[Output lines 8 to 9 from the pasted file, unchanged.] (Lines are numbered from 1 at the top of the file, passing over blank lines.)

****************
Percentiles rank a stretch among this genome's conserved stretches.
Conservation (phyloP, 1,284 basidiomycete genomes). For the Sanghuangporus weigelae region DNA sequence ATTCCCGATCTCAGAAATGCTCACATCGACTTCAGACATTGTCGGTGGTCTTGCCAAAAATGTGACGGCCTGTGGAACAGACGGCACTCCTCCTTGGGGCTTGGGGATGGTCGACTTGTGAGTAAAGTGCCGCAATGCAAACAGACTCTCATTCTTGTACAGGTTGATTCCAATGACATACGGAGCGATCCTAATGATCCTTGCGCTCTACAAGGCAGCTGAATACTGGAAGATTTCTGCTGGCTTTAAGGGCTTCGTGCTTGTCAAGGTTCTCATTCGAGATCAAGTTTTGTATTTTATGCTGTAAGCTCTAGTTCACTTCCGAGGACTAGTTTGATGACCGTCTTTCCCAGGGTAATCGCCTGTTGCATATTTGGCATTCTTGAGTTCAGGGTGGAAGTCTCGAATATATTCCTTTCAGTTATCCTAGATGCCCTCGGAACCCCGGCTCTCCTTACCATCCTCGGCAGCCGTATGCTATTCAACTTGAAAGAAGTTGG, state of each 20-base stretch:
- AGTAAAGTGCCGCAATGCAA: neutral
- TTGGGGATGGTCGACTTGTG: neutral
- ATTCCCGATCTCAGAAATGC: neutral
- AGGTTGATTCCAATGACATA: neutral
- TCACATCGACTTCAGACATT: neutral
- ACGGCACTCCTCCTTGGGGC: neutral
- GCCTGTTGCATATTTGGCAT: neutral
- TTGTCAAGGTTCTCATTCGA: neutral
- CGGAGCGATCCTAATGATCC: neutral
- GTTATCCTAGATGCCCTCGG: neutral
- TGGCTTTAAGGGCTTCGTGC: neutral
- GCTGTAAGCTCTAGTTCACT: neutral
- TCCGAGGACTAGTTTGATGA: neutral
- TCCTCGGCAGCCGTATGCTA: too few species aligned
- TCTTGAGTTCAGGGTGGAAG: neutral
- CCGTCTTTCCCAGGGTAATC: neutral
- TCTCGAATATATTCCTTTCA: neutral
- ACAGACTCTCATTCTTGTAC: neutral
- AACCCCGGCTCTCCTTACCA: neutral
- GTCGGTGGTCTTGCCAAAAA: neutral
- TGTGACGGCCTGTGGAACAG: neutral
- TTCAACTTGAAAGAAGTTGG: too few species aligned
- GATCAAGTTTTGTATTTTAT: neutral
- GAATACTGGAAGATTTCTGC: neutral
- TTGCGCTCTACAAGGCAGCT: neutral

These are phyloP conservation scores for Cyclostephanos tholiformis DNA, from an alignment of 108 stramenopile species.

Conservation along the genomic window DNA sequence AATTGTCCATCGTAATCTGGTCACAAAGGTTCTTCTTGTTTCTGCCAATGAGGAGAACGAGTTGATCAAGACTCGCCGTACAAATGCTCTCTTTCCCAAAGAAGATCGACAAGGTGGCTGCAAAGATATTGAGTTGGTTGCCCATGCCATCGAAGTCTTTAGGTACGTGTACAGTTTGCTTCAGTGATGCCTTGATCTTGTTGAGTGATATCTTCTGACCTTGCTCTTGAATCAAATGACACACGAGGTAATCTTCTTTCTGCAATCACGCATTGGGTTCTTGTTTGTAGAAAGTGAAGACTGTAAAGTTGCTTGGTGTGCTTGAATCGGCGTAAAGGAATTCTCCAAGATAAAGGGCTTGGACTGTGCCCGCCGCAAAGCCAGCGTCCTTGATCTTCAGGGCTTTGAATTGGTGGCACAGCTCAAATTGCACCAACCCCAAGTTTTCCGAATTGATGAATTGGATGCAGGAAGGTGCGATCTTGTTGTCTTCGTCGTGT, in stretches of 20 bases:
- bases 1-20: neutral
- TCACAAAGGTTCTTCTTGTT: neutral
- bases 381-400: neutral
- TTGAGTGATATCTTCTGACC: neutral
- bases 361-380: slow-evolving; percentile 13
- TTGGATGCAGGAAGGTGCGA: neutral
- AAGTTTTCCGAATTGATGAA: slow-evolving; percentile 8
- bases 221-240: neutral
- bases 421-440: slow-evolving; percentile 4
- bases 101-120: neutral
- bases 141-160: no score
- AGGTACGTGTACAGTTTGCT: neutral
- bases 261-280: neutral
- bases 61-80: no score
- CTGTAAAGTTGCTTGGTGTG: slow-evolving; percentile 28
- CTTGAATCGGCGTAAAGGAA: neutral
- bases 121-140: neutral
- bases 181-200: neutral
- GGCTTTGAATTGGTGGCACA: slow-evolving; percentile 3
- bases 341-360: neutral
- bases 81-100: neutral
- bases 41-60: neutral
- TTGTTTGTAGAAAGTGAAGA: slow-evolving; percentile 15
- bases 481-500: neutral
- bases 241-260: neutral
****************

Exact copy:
- ACGGCACTCCTCCTTGGGGC: neutral
- GCCTGTTGCATATTTGGCAT: neutral